Interest in a casino stretches beyond the island. Hard Rock has been in discussions about partnering with New York Mets owner Steve Cohen for a Queens casino at Willets Point. Lobbying efforts for a casino next to Citi Field have previously been reported.

John Catsimatidis, whose developments include a Coney Island project, is also interested in opening a casino in the seaside neighborhood. He told the post a “casino would be a wonderful thing for Coney Island and Brooklyn.”

While the competition for a new casino is technically for three licenses, it may actually be a fight for only one. Resorts World/Genting at Aqueduct in Queens and the Empire City/MGM at Yonkers plan to apply for a full gaming license after operating for years as slots parlors; their history may give them an edge in the bidding.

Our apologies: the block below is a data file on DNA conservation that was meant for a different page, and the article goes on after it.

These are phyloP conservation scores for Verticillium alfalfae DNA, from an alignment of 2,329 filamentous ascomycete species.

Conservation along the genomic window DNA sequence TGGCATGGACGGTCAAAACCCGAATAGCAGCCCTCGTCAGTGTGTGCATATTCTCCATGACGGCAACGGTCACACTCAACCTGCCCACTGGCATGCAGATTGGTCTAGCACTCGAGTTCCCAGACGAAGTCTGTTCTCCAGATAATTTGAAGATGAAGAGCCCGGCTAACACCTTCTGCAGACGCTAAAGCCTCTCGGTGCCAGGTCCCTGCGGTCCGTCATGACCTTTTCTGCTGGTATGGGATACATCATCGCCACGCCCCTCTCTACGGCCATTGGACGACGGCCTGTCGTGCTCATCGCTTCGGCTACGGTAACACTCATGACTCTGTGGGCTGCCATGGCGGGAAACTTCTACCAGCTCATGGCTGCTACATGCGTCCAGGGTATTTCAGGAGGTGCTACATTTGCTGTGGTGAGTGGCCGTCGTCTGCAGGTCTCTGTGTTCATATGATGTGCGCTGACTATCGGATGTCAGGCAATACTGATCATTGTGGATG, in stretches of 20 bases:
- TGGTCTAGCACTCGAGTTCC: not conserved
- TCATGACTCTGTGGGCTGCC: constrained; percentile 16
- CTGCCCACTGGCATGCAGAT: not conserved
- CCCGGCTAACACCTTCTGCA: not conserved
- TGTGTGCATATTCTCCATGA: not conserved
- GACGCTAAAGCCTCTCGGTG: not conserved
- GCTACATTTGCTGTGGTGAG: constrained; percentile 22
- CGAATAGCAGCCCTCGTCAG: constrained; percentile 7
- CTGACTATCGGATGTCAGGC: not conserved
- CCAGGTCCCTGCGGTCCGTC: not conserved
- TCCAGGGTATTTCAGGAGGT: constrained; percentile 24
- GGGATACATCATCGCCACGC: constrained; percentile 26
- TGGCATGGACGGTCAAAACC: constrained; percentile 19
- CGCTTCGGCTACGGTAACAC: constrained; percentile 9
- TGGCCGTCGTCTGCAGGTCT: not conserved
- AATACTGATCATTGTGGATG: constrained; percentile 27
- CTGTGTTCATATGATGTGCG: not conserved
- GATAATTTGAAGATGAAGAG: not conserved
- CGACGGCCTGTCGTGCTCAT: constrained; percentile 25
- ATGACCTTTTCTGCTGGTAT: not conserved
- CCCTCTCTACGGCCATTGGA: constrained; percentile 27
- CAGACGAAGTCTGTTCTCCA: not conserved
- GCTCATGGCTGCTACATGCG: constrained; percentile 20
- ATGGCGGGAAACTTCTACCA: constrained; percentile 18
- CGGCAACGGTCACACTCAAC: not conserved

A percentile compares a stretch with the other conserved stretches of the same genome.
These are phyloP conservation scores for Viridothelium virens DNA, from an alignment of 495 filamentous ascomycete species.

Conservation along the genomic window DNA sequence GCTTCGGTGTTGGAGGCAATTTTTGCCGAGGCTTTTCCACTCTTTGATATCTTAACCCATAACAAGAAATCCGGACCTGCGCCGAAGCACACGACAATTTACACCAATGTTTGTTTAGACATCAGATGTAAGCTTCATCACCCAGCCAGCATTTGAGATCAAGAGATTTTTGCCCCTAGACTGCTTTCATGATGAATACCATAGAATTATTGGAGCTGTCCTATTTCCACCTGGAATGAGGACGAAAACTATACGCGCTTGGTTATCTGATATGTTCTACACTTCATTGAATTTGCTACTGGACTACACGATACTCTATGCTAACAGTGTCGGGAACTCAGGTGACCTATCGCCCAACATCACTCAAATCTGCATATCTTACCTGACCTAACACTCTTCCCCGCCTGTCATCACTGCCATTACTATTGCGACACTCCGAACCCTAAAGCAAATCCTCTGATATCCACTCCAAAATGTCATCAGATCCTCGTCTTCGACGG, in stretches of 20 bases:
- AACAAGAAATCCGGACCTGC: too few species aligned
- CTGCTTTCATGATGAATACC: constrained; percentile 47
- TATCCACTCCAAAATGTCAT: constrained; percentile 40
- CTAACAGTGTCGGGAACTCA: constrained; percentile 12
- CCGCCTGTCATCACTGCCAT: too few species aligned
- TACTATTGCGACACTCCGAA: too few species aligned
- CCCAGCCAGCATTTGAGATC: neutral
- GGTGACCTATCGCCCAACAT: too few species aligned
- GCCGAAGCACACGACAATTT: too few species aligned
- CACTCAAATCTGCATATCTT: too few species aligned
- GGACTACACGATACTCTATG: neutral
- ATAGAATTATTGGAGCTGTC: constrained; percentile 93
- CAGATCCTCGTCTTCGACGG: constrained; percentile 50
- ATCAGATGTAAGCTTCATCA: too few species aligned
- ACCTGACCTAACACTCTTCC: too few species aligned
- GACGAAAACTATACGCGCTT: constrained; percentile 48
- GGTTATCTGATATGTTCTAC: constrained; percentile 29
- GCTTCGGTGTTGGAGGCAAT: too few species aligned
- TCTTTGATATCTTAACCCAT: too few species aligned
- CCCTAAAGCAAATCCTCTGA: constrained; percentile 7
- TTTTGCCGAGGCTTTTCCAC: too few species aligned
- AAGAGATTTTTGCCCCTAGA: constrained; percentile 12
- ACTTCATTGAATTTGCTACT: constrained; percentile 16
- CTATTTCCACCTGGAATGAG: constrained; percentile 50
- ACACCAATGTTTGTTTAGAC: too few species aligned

Still, it could be an uphill battle to bring a casino to anywhere in the city. Significant political and community approvals would be needed, a possibility some politicians are already rallying against.

“I strongly oppose a Manhattan casino in concept,” state Sen. Brad Hoylman told the Post. “I don’t know one constituent who wants a casino.”

But the state does. New York could score at least $500 million for each license. The next big step in the process is the formation of a siting board by Oct. 4, which will then lead to a request for bids.
 

David Goldsmith

All Powerful Moderator
Staff member
And that's not the only proposal being floated to avoid building what was promised in return for billions of $ in subsidies.

Dolan rejected Stephen Ross pitch to move MSG​

Related floated Hudson Yards as home for Madison Square Garden​

Madison Square Garden this spring nixed a proposal by the Related Companies to move the Midtown arena a few avenues west.